Road Trip Readiness: Accidents Happen

by Lara Krupicka

The Smith family was halfway through their return trip from vacation, when the unthinkable happened: their car crashed. Freezing rain made the highway slick and brake lights in the distance warned them they were approaching the site of an accident. Ronn braked to slow down. Instead, his vehicle hit a patch of black ice that threw it into a slide. They hit the car in the lane beside them, spun 360 degrees across three lanes of traffic, and ended up on the side of the highway, facing forward.

We know even the most well-ordered vacation doesn’t always go as planned. But a vacation interrupted by a car crash presents its own set of challenges. With a bit of knowledge and preparedness, you can avoid some common mistakes and make the most of the situation should this occur during your vacation. Here are some tips from the experts on how to handle an accident while away from home:

Stay Calm

After an accident you may experience a bit of shock. In fact, you may feel emotionally overwhelmed. But the more you can calmly assess the situation, the more quickly the real problems can be resolved.

Call 911

According to Ken Howes, Executive Director of the American Association of State Troopers, you should call 911 immediately so law enforcement and emergency personnel can be dispatched. “The biggest mistake anyone can make is to leave the scene of an accident before law enforcement arrives,” says Howes. “You will most likely be criminally charged if you do this.” Also remember that police can divert traffic and get you away from the accident site.

If anyone has been injured, do not move them. Wait for emergency responders to arrive. Even if no one appears to be injured, it’s usually wise to be examined by a medical professional, to be certain. Emergency personnel or your health insurance provider can direct you to the nearest hospital. Howes notes that it’s important to include in your report to the investigating officer whether or not you are injured. Michele Smith agrees and warns from her experience it’s also valuable to record whether or not other parties were injured in the accident.

Contact Your Auto Insurance Company

Let them be your source for post-accident information. That’s what you pay for. You’ll have to file a claim. If another vehicle was involved you should also document your side of the story. Then you can ask the insurance agent for the name of the local auto repair shop they recommend and perhaps even information on where to stay. In some cases you will be given a rental vehicle to use while yours is being repaired.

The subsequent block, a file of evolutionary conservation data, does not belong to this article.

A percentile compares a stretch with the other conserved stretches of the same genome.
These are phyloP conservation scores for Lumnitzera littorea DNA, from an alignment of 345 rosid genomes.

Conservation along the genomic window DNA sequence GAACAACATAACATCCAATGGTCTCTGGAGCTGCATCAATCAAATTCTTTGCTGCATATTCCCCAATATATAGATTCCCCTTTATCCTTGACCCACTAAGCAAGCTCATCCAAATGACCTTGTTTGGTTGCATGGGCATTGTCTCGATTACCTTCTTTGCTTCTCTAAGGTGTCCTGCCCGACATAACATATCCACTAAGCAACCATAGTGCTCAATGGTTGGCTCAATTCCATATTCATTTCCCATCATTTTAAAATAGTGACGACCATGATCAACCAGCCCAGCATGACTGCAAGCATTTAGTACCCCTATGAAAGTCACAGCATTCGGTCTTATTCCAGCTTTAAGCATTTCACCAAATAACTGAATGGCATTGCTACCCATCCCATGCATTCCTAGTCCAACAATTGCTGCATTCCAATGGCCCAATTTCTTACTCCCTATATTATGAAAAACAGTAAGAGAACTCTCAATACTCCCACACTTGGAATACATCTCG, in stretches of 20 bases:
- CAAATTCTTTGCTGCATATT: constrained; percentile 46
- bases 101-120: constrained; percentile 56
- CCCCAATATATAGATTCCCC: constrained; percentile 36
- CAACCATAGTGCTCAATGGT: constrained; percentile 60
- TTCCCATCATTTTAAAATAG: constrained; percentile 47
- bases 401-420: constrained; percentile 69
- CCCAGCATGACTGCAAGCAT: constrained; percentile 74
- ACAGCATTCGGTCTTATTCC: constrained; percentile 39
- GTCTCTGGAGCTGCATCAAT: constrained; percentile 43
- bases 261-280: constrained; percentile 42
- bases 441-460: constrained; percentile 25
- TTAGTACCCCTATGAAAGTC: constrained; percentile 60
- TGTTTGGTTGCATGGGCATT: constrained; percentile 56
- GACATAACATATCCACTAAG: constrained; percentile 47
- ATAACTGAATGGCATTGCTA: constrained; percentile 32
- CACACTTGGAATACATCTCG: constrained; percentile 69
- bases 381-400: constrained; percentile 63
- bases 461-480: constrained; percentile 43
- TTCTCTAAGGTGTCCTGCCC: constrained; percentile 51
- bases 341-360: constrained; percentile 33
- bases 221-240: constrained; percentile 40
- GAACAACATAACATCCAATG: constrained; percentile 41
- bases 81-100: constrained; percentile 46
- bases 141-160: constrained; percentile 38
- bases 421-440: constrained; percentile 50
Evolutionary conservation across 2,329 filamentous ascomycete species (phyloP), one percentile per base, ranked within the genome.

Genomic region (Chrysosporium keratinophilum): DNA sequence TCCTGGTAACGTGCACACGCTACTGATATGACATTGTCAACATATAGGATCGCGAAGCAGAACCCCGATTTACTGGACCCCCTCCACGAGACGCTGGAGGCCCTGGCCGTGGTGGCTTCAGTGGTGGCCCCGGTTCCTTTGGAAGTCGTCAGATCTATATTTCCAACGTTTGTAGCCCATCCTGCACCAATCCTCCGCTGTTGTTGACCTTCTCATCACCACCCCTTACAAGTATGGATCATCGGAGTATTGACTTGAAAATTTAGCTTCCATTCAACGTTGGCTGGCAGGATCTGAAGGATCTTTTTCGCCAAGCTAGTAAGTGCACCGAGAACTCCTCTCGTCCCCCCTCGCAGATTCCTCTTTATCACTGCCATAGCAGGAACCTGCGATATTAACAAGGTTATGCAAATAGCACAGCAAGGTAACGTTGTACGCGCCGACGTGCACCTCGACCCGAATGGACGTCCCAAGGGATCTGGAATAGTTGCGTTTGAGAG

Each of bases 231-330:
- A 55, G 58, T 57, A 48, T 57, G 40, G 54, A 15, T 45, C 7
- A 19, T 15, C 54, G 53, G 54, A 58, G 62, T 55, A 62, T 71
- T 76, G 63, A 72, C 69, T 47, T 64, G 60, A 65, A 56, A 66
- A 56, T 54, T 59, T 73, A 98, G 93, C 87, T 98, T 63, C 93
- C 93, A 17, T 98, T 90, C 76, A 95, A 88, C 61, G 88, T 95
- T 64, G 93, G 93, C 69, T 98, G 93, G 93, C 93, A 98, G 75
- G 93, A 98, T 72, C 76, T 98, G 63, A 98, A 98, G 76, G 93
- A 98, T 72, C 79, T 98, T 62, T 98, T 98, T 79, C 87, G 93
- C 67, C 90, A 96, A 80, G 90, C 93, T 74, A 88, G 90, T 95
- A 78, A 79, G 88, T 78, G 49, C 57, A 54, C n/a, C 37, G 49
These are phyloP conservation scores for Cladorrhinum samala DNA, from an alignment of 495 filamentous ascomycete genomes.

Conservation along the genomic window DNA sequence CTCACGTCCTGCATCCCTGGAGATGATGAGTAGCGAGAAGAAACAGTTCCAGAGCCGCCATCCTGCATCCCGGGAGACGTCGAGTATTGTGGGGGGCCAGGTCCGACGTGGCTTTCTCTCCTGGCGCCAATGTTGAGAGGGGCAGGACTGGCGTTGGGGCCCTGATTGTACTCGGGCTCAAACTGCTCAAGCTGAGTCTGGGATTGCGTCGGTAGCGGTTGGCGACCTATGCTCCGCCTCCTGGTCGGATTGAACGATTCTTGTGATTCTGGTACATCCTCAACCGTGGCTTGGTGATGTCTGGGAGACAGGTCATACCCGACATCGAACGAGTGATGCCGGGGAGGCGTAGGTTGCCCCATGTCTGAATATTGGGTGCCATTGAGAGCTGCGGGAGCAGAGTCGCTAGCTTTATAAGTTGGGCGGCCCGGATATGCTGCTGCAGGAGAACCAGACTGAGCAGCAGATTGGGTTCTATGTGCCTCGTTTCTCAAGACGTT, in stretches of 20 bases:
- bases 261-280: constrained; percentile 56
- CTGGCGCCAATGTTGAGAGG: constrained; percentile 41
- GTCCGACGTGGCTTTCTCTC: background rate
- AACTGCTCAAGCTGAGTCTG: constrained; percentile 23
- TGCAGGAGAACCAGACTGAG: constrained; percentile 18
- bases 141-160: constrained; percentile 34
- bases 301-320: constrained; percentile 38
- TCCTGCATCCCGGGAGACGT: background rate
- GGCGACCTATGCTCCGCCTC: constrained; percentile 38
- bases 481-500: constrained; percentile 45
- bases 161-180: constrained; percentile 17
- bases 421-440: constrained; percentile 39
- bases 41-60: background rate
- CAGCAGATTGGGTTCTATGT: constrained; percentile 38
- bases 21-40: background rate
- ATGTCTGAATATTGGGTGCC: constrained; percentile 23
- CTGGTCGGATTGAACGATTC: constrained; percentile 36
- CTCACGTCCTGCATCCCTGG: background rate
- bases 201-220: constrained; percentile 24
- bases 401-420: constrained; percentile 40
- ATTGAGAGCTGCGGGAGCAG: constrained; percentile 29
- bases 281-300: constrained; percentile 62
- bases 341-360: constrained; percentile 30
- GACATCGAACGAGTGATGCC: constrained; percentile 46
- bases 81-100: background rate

Ask for Help

Don’t assume others will recognize your needs. If you need help finding a place to stay, ask. If you want a break from traveling, tell your spouse. Being in an unfamiliar place may require accepting assistance from strangers. But putting yourself out there to ask for aid can yield pleasant surprises.

Have Your Vehicle Inspected

If your vehicle is drivable and all occupants are fine, continue on your journey. But be sure when you arrive at your next destination to locate a reputable mechanic who can inspect your vehicle to determine whether there is serious damage beneath the exterior that could compromise your safety. Current auto bodies are built to sustain damage and bounce back. But any impact can compress the components underneath and cause collateral damage. Particularly if you will be logging a lot of miles post-accident, you will want to confirm that everything still operates correctly.

Reassure Your Children of Their Safety

Being in an accident is traumatic. Handling trauma can be more difficult when away from familiar surroundings, especially for kids. Your job is to let your children know you will do all you can to keep them safe. “Explain that sometimes bad things happen in life, like car accidents. And explain that as a family you are all strong together and will get through it,” says Dr. Frank Sileo, licensed psychologist.

Make Ongoing Communication a Priority

Take time to ask questions and listen to your kids’ reactions to what has happened. As Dr. Sileo points out, “Trying to act like it did not happen creates a taboo feeling around the topic and doesn’t allow kids to move on from the experience.” Be prepared to give lots of extra hugs and cuddles as kids process. It’s good for both of you.

Enjoy Your Vacation

An accident can threaten to mar the fun. If the vacation isn’t over yet, make sure you, as the parent, engage in the activities of your trip. Don’t let the cloud of your accident follow you. Focus on the positive. Find ways to appreciate what you do have and what are able to do, especially the unexpected positives.

Thankfully for the Smiths, the police were already nearby for the other accident and their car was drivable. After getting off the highway at the nearest exist and filling out an accident report, they completed the remaining three hours of their drive home. But what if they’d been at the beginning of their trip when the accident occurred? Michele Smith says they would still have made the journey. And they would have made the most of their vacation in spite of the accident.

If You Witness An Accident

• Call 911. Do not assume other witnesses or the victims can or will do this.

• Remain at the scene until law enforcement arrives. According to the American Association of State Troopers executive director, Ken Howes, “impartial witnesses are helpful in assisting investigators in determining the cause of a crash.”

• Provide your information to the investigating officer should they need to contact you for further details.

Lara Krupicka is a freelance writer and mom to three girls. She wishes she’d known better what to do when their family experienced an accident while on vacation.

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